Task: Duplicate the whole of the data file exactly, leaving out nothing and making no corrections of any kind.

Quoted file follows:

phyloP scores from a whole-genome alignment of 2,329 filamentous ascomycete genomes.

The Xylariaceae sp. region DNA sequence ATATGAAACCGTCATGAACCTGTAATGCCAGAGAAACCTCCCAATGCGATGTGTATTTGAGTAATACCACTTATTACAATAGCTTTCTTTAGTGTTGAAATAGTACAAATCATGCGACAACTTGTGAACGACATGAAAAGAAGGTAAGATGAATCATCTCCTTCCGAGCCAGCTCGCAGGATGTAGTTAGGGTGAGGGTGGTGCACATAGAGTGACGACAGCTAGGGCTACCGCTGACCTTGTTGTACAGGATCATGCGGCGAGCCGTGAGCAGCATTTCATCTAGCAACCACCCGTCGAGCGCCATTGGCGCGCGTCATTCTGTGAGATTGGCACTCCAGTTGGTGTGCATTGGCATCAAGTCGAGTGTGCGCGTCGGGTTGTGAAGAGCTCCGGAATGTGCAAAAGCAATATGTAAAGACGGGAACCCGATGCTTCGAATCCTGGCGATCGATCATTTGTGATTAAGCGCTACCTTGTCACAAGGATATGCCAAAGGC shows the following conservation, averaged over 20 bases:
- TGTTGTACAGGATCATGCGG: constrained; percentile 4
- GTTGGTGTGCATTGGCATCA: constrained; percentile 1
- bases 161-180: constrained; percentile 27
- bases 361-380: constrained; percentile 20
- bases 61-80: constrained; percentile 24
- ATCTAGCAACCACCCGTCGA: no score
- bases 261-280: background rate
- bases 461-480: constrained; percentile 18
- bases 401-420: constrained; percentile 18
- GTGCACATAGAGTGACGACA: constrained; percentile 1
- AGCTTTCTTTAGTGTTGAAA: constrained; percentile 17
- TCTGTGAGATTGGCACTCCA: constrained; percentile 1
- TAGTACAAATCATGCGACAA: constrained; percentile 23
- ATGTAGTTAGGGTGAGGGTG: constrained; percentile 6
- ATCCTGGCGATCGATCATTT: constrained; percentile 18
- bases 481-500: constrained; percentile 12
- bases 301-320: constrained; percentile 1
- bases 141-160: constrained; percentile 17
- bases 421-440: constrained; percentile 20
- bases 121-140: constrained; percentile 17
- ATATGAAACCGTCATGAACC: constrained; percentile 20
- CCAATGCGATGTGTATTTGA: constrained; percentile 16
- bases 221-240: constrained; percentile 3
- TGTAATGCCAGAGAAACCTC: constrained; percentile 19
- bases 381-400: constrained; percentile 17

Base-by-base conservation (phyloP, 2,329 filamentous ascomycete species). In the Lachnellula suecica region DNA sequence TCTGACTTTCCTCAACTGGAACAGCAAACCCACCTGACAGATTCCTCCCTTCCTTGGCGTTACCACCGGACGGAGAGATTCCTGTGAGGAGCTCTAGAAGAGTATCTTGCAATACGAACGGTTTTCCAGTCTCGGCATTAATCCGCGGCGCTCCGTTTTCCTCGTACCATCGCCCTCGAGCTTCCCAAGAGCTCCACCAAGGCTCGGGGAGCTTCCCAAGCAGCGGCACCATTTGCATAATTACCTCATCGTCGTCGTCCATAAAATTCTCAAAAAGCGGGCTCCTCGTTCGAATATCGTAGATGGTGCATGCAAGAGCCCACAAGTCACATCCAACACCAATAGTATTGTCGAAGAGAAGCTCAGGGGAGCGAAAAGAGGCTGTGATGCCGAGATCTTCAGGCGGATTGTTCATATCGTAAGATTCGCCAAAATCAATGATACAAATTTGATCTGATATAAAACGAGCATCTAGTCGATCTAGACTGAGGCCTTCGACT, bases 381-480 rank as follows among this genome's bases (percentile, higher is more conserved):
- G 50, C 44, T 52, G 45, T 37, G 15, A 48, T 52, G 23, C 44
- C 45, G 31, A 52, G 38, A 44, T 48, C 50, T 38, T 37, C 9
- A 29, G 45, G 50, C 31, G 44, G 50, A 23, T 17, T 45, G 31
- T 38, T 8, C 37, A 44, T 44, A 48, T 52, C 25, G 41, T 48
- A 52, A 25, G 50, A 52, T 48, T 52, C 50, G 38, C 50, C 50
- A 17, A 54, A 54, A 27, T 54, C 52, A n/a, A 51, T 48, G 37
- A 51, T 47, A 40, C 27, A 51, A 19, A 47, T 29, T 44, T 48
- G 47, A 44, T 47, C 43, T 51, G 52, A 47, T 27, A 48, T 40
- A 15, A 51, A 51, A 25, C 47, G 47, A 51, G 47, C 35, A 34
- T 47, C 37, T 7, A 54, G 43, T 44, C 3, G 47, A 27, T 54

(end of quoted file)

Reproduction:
phyloP scores from a whole-genome alignment of 2,329 filamentous ascomycete genomes.

The Xylariaceae sp. region DNA sequence ATATGAAACCGTCATGAACCTGTAATGCCAGAGAAACCTCCCAATGCGATGTGTATTTGAGTAATACCACTTATTACAATAGCTTTCTTTAGTGTTGAAATAGTACAAATCATGCGACAACTTGTGAACGACATGAAAAGAAGGTAAGATGAATCATCTCCTTCCGAGCCAGCTCGCAGGATGTAGTTAGGGTGAGGGTGGTGCACATAGAGTGACGACAGCTAGGGCTACCGCTGACCTTGTTGTACAGGATCATGCGGCGAGCCGTGAGCAGCATTTCATCTAGCAACCACCCGTCGAGCGCCATTGGCGCGCGTCATTCTGTGAGATTGGCACTCCAGTTGGTGTGCATTGGCATCAAGTCGAGTGTGCGCGTCGGGTTGTGAAGAGCTCCGGAATGTGCAAAAGCAATATGTAAAGACGGGAACCCGATGCTTCGAATCCTGGCGATCGATCATTTGTGATTAAGCGCTACCTTGTCACAAGGATATGCCAAAGGC shows the following conservation, averaged over 20 bases:
- TGTTGTACAGGATCATGCGG: constrained; percentile 4
- GTTGGTGTGCATTGGCATCA: constrained; percentile 1
- bases 161-180: constrained; percentile 27
- bases 361-380: constrained; percentile 20
- bases 61-80: constrained; percentile 24
- ATCTAGCAACCACCCGTCGA: no score
- bases 261-280: background rate
- bases 461-480: constrained; percentile 18
- bases 401-420: constrained; percentile 18
- GTGCACATAGAGTGACGACA: constrained; percentile 1
- AGCTTTCTTTAGTGTTGAAA: constrained; percentile 17
- TCTGTGAGATTGGCACTCCA: constrained; percentile 1
- TAGTACAAATCATGCGACAA: constrained; percentile 23
- ATGTAGTTAGGGTGAGGGTG: constrained; percentile 6
- ATCCTGGCGATCGATCATTT: constrained; percentile 18
- bases 481-500: constrained; percentile 12
- bases 301-320: constrained; percentile 1
- bases 141-160: constrained; percentile 17
- bases 421-440: constrained; percentile 20
- bases 121-140: constrained; percentile 17
- ATATGAAACCGTCATGAACC: constrained; percentile 20
- CCAATGCGATGTGTATTTGA: constrained; percentile 16
- bases 221-240: constrained; percentile 3
- TGTAATGCCAGAGAAACCTC: constrained; percentile 19
- bases 381-400: constrained; percentile 17

Base-by-base conservation (phyloP, 2,329 filamentous ascomycete species). In the Lachnellula suecica region DNA sequence TCTGACTTTCCTCAACTGGAACAGCAAACCCACCTGACAGATTCCTCCCTTCCTTGGCGTTACCACCGGACGGAGAGATTCCTGTGAGGAGCTCTAGAAGAGTATCTTGCAATACGAACGGTTTTCCAGTCTCGGCATTAATCCGCGGCGCTCCGTTTTCCTCGTACCATCGCCCTCGAGCTTCCCAAGAGCTCCACCAAGGCTCGGGGAGCTTCCCAAGCAGCGGCACCATTTGCATAATTACCTCATCGTCGTCGTCCATAAAATTCTCAAAAAGCGGGCTCCTCGTTCGAATATCGTAGATGGTGCATGCAAGAGCCCACAAGTCACATCCAACACCAATAGTATTGTCGAAGAGAAGCTCAGGGGAGCGAAAAGAGGCTGTGATGCCGAGATCTTCAGGCGGATTGTTCATATCGTAAGATTCGCCAAAATCAATGATACAAATTTGATCTGATATAAAACGAGCATCTAGTCGATCTAGACTGAGGCCTTCGACT, bases 381-480 rank as follows among this genome's bases (percentile, higher is more conserved):
- G 50, C 44, T 52, G 45, T 37, G 15, A 48, T 52, G 23, C 44
- C 45, G 31, A 52, G 38, A 44, T 48, C 50, T 38, T 37, C 9
- A 29, G 45, G 50, C 31, G 44, G 50, A 23, T 17, T 45, G 31
- T 38, T 8, C 37, A 44, T 44, A 48, T 52, C 25, G 41, T 48
- A 52, A 25, G 50, A 52, T 48, T 52, C 50, G 38, C 50, C 50
- A 17, A 54, A 54, A 27, T 54, C 52, A n/a, A 51, T 48, G 37
- A 51, T 47, A 40, C 27, A 51, A 19, A 47, T 29, T 44, T 48
- G 47, A 44, T 47, C 43, T 51, G 52, A 47, T 27, A 48, T 40
- A 15, A 51, A 51, A 25, C 47, G 47, A 51, G 47, C 35, A 34
- T 47, C 37, T 7, A 54, G 43, T 44, C 3, G 47, A 27, T 54